Unsurprisingly, given the desirability of selective restructuring for debtors, we find that practitioners have engineered solutions to Chapter 11’s inclusivity problem. We explore these workarounds and find them highly problematic because they neutralize Chapter 11’s distributional rules and have the unintended pathological effect of limiting comprehensive review of the plan when it is arguably needed most. Moreover, we find that in some situations the lack of selective restructuring tools may incentivise the debtor to avoid Chapter 11 altogether until it has slipped further down the curve, perhaps attempting to raise more debt in the meantime. We regard this as even more problematic because it may result in debtors entering Chapter 11 too late, with even more liabilities, so that a rescue becomes impossible.

Our paper then takes a comparative turn, analysing selective restructuring in the UK and Europe. In the UK context, we focus on Part 26 schemes of arrangement and Part 26A restructuring plans. We reveal how both procedures address the inclusivity problem head-on, explicitly permitting a selective approach. We explore how the fairness of leaving entire classes of creditors outside the plan is addressed in the UK procedures, and the flexible way in which this is done. We find it useful that there is no automatic mandatory stay protection and that, even where stay protection is sought, it can be crafted in ways that do not inhibit the debtor from paying pre-bankruptcy liabilities of creditors who are unaffected by the plan. The release of third-party guarantees and security is also straightforward. Emerging European variants that implement the Restructuring Directive exhibit many similar advantages. The most significant takeaway from our comparative analysis is that UK courts conduct a comprehensive, holistic fairness review in all scheme and restructuring plan cases. This contrasts starkly with the approach in Chapter 11 which is fragmentary and piecemeal. Creditors who wish to challenge the workarounds to Chapter 11’s inclusivity problem are forced to couch their objection on various narrow grounds none of which are effective proxies for a broad inquiry into the plan’s allocative fairness.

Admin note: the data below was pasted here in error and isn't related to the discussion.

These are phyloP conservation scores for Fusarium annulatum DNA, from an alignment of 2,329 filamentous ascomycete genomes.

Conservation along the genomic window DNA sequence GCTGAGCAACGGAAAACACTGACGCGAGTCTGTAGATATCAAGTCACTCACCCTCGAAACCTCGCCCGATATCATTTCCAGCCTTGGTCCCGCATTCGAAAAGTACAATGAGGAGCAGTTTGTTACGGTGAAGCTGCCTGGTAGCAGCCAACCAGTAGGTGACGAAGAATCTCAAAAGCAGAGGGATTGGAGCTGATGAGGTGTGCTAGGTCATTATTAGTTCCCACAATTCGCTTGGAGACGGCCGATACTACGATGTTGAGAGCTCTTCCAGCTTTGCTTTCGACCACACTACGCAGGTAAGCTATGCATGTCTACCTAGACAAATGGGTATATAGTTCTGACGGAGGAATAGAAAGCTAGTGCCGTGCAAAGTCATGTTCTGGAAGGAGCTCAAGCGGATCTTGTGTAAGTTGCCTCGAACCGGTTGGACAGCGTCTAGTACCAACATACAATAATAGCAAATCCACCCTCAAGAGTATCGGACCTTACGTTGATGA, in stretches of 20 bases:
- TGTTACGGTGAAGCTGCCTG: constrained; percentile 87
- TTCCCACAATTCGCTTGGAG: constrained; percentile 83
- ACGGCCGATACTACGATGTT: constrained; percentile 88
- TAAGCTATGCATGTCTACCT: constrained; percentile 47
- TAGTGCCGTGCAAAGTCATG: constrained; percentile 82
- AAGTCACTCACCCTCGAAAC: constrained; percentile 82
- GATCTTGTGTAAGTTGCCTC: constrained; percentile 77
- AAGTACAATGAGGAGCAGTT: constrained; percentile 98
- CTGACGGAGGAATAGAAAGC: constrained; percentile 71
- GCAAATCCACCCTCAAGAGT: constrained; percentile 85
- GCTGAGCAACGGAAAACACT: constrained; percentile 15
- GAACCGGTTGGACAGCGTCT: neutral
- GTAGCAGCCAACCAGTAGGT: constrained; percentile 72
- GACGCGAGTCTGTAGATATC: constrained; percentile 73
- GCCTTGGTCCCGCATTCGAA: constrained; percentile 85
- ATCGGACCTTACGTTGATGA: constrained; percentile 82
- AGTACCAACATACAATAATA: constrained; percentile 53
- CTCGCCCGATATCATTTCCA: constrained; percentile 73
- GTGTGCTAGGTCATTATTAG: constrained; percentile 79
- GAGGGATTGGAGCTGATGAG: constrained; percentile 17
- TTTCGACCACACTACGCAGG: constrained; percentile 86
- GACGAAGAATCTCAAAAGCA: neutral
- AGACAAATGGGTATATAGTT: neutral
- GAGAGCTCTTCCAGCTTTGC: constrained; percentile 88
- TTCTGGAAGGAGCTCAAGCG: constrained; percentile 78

In the paper’s final section, we build on the US National Bankruptcy Conference’s earlier proposal for the introduction of a new Chapter 16 of the Bankruptcy Code for bond restructuring. We argue that the NBC’s proposal could usefully be revisited while going beyond it to suggest a broader and more foundational approach that would be designed explicitly to address Chapter 11’s inclusivity problem and not be confined exclusively to bond restructuring. Reform aside, the paper’s main ambition is to integrate hitherto siloed debates about financial restructuring, landlord restructuring, and restructuring of tort liabilities into a single debate about the use and management of selective strategies in US Chapter 11.

Sarah Paterson is Professor of Law at LSE Law School.

Adrian Walters is Professor of Law at the Chicago-Kent College of Law.

This post has previously appeared on the Harvard Law School Bankruptcy Roundtable and can be accessed here.